Canadian Health Charities urge Federal Political Parties to Recognize and Support Family Caregivers, April 5 is Family Caregiver Day

Posted: 04-04-2011

(Ottawa, ON) - April 4, 2011 Health charities and coalitions from across Canada have come together to pay tribute to family caregivers - the often invisible workforce that can be called to duty on a moment's notice. "On behalf of all who are, have been, or will be, involved in caregiving responsibilities, we ask our political leaders to use their influence to give voice and recognition to this important social issue," says Deirdre Freiheit, Executive Director, Health Charities Coalition of Canada.

"Governments have a vital role to play in raising awareness about the importance of caregiving and in establishing measures to better support this crucial group of people who contribute so much to our society," says Sharon Baxter, Executive Director, Canadian Hospice Palliative Care Association (CHPCA). "Family caregivers face very real challenges in accessing services, balancing responsibilities, supporting loved ones and maintaining their own wellbeing."

According to a February 2011 survey conducted by the Canadian Cancer Society, 84 percent of Canadians say increased financial support for family caregivers should be a priority healthcare issue in the federal election. "Many caregivers suffer financial difficulties as they deplete personal savings and take unpaid time off from work to care for a family member," says Dan Demers, Director, Public Issues, Canadian Cancer Society. "Canadians are greatly concerned about this issue and are looking to our federal political parties for solutions."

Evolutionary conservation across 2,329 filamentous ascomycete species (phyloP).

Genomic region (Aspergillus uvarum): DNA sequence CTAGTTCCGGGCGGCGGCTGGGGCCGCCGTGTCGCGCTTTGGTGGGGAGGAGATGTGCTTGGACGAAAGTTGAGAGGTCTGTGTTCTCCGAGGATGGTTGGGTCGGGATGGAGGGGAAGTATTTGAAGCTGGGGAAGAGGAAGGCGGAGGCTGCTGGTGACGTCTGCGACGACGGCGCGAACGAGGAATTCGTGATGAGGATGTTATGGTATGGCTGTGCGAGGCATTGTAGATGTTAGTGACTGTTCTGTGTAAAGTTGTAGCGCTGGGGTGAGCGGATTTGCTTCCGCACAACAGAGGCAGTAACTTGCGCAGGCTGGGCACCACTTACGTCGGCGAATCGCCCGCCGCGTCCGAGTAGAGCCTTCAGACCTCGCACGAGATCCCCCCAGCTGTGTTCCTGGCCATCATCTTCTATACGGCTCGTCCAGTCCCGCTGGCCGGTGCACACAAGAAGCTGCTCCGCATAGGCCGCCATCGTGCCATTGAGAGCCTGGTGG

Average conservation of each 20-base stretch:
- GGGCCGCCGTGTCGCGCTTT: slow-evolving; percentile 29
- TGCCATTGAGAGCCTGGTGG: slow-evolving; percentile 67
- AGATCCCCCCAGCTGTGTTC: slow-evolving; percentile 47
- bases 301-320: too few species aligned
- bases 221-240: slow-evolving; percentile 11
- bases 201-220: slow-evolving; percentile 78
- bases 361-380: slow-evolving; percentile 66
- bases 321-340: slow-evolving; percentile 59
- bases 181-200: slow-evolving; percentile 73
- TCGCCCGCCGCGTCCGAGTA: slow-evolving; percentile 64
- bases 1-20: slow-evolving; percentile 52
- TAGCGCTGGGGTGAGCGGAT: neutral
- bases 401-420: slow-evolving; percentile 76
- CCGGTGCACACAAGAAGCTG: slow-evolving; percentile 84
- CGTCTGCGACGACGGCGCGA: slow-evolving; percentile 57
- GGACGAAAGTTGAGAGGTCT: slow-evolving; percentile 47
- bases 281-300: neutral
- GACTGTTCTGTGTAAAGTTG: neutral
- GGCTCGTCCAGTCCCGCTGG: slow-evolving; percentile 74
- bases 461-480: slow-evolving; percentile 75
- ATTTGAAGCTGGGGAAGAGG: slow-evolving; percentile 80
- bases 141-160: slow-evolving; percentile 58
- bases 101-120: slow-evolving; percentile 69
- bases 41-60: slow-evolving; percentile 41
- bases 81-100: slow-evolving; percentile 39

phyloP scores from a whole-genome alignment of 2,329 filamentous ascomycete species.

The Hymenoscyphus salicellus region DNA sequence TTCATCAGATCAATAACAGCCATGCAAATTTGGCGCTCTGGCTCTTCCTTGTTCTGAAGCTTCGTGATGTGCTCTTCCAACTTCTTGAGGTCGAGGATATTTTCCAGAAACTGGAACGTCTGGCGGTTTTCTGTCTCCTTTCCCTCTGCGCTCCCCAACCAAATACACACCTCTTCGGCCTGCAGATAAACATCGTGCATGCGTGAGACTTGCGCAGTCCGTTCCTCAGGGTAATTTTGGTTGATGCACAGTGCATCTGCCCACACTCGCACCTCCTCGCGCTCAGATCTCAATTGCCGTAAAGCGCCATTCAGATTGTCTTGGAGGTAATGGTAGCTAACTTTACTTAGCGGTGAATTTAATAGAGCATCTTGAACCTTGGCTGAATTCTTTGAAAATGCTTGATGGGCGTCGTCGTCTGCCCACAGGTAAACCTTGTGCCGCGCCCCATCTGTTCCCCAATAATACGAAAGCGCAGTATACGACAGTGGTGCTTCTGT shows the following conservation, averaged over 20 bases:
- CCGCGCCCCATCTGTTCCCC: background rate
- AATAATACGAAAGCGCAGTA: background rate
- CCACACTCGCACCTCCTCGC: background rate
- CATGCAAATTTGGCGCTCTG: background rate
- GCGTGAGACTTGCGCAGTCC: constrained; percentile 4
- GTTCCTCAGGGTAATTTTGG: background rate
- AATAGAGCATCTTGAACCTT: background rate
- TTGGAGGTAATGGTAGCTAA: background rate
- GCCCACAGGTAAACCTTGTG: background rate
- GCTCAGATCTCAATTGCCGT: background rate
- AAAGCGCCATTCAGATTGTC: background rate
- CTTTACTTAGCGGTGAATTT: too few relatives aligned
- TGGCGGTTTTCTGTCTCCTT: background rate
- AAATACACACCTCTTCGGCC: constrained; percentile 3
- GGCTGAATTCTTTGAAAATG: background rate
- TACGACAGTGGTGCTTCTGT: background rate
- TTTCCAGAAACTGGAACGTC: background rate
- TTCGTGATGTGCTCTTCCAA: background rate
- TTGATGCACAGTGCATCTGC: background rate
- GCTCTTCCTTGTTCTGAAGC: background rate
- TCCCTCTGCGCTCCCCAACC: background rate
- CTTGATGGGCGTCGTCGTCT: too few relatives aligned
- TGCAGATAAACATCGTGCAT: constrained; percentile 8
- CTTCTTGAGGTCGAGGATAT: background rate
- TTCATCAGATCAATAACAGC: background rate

"Financial support for those who must take time off work is a critical component of effective policy for family caregivers," says Nadine Henningsen, Canadian Caregiver Coalition (CCC) President. "It is an important element of a Family Caregiver Strategy that the CCC believes is essential to engage all levels of government and sectors of society to support family caregivers." The intensity and length of caregiving can be significant, with 60% of caregivers providing care for more than three years.

The CCC's Caregiving Strategy includes:

  1. Safeguarding the health and wellbeing of family caregivers and increasing the flexibility and availability of respite care
  2. Minimizing excessive financial burden placed on family caregivers
  3. Enabling access to user friendly information and education
  4. Creating flexible workplace environments that respect caregiving obligations
  5. Investing in research on family caregiving as a foundation for evidence-informed decision making.

The health charities and coalitions commit to working with all parties to shed light on the important work of family caregivers and to taking action to ensure that their contribution is noticed.

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